It’s a beautiful spring day in April in Northeast Ohio, and there are four inches of snow on the ground.  It’s covering the daffodils and the apple blossoms. This is not unusual nor unexpected, but it’s still  unusual and unexpected. 

An event like this one makes one think of the unusual and unexpected events that we encounter every  day. Our patient came from the hospital without her hearing aid? This may cause a problem, and we  have to figure it out. You discover that your 63 year-old patient may not be in as much pain as is  documented, but he really likes medication? This may cause a problem, and we have to figure it out. 

What about unusual and unexpected occurrences that are not objectively measurable but  impact care anyway? Over the course of the last year, especially when emotions were heightened because of non-visitation rules, I heard over and over again from family members who saw their mom through a closed window and stated, “I just know something is wrong,” and they were usually right. 

But what’s our response? 

• That daughter is just crazy. She’s always been a problem. 

• How can he tell anything through a window? All her vitals are good. 

• We can get some labs, but that guy just likes to make trouble. 

My personal, anecdotal experience says one thing: Listen to the families. Yes, they’re overwhelmed. It is  incomprehensibly hard not to be able to hug Dad. Yes, their loved one recovered from COVID-19, and they couldn’t see her during or after her infection due to the lockdown, but they know. They know her; they know what she looks like and how she acts. Even through a window. 

My experience also shows objective corroboration of the concerns called in by the “just crazy” family. I  got a call on a weekend evening from a son who saw his COVID-19-quarantined mother through a window, and told me he knew something was wrong. I called the certified nurse practitioner, who doubted the subjective information from the son but ordered labs anyway. Monday morning labs showed dehydration and electrolyte imbalance that were at critical levels, with borderline kidney failure. The son knew.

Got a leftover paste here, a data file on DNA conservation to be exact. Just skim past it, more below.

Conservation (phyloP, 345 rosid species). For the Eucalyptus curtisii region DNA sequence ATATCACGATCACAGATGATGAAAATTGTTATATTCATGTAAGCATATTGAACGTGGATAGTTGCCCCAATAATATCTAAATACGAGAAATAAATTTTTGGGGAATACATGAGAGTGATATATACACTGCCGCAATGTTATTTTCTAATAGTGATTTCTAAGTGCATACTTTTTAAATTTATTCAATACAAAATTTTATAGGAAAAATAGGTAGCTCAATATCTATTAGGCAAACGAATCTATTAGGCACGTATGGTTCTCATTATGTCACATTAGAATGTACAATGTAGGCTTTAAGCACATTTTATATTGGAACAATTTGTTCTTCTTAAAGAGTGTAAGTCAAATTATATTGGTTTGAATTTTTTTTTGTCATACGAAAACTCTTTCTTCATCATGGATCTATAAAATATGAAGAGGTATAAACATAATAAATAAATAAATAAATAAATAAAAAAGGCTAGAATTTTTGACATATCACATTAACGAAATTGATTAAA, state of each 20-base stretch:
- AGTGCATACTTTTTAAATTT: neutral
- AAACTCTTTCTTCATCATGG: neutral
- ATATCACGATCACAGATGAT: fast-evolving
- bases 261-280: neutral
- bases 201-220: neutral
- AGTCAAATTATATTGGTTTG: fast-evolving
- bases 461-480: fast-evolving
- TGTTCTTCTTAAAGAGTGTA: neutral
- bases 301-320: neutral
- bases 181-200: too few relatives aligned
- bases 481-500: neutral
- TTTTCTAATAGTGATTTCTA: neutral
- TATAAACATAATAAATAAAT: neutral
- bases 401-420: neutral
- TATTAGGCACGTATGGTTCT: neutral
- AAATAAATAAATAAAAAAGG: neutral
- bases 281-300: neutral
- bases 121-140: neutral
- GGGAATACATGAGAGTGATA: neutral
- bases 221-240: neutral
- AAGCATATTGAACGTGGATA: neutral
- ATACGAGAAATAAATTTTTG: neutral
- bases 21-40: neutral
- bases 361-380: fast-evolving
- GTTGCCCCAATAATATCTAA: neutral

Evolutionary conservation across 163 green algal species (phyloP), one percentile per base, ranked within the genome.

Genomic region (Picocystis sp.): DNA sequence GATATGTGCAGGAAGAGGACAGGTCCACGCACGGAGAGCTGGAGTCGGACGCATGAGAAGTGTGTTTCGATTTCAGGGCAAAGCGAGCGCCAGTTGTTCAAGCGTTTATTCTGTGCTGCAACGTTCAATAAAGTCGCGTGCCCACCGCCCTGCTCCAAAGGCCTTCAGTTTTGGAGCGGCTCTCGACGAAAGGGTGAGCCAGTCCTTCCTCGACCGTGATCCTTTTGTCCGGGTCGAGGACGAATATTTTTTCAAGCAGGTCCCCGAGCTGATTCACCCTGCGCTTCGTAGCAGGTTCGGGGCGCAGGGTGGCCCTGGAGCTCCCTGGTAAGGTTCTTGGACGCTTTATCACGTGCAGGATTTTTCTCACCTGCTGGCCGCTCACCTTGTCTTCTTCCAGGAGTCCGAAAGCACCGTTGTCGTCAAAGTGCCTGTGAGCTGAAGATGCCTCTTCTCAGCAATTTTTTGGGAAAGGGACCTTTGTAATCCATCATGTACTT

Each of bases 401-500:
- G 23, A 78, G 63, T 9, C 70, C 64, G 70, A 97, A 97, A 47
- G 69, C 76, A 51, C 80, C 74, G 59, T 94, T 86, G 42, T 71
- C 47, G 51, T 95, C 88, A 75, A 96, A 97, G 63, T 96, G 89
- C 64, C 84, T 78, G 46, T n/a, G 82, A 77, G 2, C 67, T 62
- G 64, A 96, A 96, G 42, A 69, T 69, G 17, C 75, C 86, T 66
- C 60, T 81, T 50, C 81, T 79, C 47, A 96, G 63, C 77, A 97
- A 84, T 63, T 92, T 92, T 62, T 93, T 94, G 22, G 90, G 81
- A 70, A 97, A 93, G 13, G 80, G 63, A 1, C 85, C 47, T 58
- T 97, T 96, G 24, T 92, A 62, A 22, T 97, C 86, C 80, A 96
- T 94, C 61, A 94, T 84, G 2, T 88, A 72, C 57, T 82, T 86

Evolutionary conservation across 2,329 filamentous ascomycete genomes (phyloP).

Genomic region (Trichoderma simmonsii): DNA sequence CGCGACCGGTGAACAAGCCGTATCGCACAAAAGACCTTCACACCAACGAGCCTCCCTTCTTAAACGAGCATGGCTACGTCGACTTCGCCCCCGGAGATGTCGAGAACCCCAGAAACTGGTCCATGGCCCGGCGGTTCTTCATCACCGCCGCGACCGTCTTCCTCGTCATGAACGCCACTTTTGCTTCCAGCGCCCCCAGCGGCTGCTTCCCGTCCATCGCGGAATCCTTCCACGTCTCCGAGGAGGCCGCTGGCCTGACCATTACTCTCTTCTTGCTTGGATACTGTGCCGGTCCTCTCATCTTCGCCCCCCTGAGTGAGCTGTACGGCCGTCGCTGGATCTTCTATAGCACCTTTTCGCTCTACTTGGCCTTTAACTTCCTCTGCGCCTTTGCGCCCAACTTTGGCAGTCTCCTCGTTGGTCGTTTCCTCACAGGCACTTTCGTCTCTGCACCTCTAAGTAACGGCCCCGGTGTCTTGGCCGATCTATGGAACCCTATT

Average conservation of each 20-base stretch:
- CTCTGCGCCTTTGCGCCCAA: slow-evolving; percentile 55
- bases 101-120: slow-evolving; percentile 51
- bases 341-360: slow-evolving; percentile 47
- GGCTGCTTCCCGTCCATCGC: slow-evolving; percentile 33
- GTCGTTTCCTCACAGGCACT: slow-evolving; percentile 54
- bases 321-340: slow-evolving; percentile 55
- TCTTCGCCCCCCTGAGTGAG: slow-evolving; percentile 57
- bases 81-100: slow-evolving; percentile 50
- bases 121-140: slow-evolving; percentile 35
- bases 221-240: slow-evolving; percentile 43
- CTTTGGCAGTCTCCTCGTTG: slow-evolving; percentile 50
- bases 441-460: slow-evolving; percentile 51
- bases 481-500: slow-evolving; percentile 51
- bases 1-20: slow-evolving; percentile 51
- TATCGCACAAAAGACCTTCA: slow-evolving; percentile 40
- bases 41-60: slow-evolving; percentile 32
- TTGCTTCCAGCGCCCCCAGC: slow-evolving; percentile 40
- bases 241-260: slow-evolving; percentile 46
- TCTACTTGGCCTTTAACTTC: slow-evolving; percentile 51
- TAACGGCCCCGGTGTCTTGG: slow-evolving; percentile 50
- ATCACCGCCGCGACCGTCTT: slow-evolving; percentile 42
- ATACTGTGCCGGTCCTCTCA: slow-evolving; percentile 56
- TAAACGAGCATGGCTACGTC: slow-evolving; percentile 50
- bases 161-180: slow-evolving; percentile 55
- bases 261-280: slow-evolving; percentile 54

I have often counseled and educated rehab staff on what constitutes a screen. Is it hands-on? No, that’s an evaluation. Is it a review of the chart? Maybe, but only if the documentation is accurate. But therapy  screens can often come from the daughter, the nursing staff, the dietician, the housekeeping staff or  anyone else who comes in contact with the patient.

The person who empties the wastebasket can be the one who alerts nursing and therapy that the patient is leaning over in the chair and “doesn’t look  right.” The daughter can be the one who says, “my mom is having more trouble getting to the  bathroom.” Any information about a patient’s status can trigger a therapy evaluation. That housekeeper saw something unusual and unexpected, and communicated it to the right people. Any information about a patient’s status should trigger a response from healthcare staff. 

Our observations on what is unusual and unexpected can’t be the only ones. Believe the labs, temps and objective measurements. But also believe the families. Believe the therapists who spend an hour-plus with the patients. Believe your eyes and your senses. Especially now that visitation has resumed, assume that all information from families is pertinent to your care plan. No matter the source, anything  that’s unexpected is an opportunity to improve the outcomes for your patients.

Jean Wendland Porter, PT, CCI, WCC, CKTP, CDP, TWD is the regional director of therapy operations at Diversified Health Partners in Ohio.